Additional Tissue Sampling Trials Did Not Change Our Thyroid Practice

Hisakazu Shindo, Kennichi Kakudo, Keiko Inomata, Yusuke Mori, Hiroshi Takahashi, Shinya Satoh, Hiroyuki Yamashita

Research output: Contribution to journalArticlepeer-review

3 Citations (Scopus)


This study aimed to determine whether additional tissue sampling of encapsulated thyroid nodules would increase the frequency of follicular thyroid carcinoma (FTC) diagnoses. We examined thyroid tissue specimens from 86 patients suspected of FTC (84.9% female; mean age, 49.0 ± 17.8 years). The number of tissue blocks created for pathological assessments ranged from 3 to 20 (mean, 9.1 ± 4.1); the numbers in the previous method recommended by the Japanese General Rules for the Description of Thyroid Cancer and additional blocks ranged from 1 to 12 (mean, 6.0 ± 2.8) and from 1 to 8 (mean, 3.1 ± 2.0), respectively. The additional blocks were subsequently examined to determine whether any diagnoses changed from those based on the previous method. Five patients were diagnosed with FTC using the previous method; however, additional tissue blocks led to the diagnosis of FTC in 6 patients, as 1 diagnosis was revised from follicular adenoma to FTC. It has been reported that increasing the number of tissue blocks used for pathological assessments can increase the frequency of FTC diagnoses; however, this was not clinically significant in thyroid carcinoma, which requires completion thyroidectomy and radioactive iodine treatment. It resulted in no benefits to the patient because all minimally invasive FTCs, follicular tumors of uncertain malignant potential (FT-UMP), and follicular adenomas are treated with lobectomy alone in Japan. Additional tissue sampling only had a slight impact on our thyroid practice; therefore, we decided to cease it.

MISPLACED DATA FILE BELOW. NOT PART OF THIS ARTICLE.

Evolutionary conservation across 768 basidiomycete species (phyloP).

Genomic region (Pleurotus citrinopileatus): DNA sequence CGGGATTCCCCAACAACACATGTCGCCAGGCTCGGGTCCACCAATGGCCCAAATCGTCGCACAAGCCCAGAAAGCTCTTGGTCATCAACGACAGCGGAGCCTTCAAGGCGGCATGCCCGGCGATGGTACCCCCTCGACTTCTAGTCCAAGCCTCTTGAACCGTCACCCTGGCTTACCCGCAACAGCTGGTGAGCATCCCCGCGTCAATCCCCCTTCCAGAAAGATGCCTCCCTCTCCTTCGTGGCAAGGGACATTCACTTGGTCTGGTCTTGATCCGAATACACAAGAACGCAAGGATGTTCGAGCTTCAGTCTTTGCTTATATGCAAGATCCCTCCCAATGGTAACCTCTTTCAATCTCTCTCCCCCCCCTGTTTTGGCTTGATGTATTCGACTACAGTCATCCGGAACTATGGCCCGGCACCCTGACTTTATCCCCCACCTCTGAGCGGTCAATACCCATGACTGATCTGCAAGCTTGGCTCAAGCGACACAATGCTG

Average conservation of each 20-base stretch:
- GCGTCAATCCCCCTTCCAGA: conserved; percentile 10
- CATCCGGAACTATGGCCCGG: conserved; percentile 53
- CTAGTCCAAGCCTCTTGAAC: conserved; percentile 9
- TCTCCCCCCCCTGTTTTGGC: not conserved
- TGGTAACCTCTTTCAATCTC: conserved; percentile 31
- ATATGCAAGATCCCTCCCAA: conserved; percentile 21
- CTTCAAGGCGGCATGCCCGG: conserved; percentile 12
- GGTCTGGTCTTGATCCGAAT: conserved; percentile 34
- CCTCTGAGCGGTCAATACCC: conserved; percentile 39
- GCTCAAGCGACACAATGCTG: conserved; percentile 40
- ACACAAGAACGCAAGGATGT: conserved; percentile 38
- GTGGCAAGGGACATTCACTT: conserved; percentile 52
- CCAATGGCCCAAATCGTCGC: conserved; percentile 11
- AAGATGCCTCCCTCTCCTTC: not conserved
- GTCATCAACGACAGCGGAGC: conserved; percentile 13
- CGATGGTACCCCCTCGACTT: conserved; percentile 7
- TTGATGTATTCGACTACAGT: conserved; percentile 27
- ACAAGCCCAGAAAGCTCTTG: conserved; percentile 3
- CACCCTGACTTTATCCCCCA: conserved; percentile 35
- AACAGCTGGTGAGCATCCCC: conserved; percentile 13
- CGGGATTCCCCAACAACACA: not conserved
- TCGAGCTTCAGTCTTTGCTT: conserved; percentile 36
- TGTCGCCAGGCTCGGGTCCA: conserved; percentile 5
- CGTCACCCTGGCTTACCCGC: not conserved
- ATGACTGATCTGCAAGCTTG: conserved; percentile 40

Original languageEnglish
Issue number6
Publication statusPublished - Mar 12 2021
Externally publishedYes


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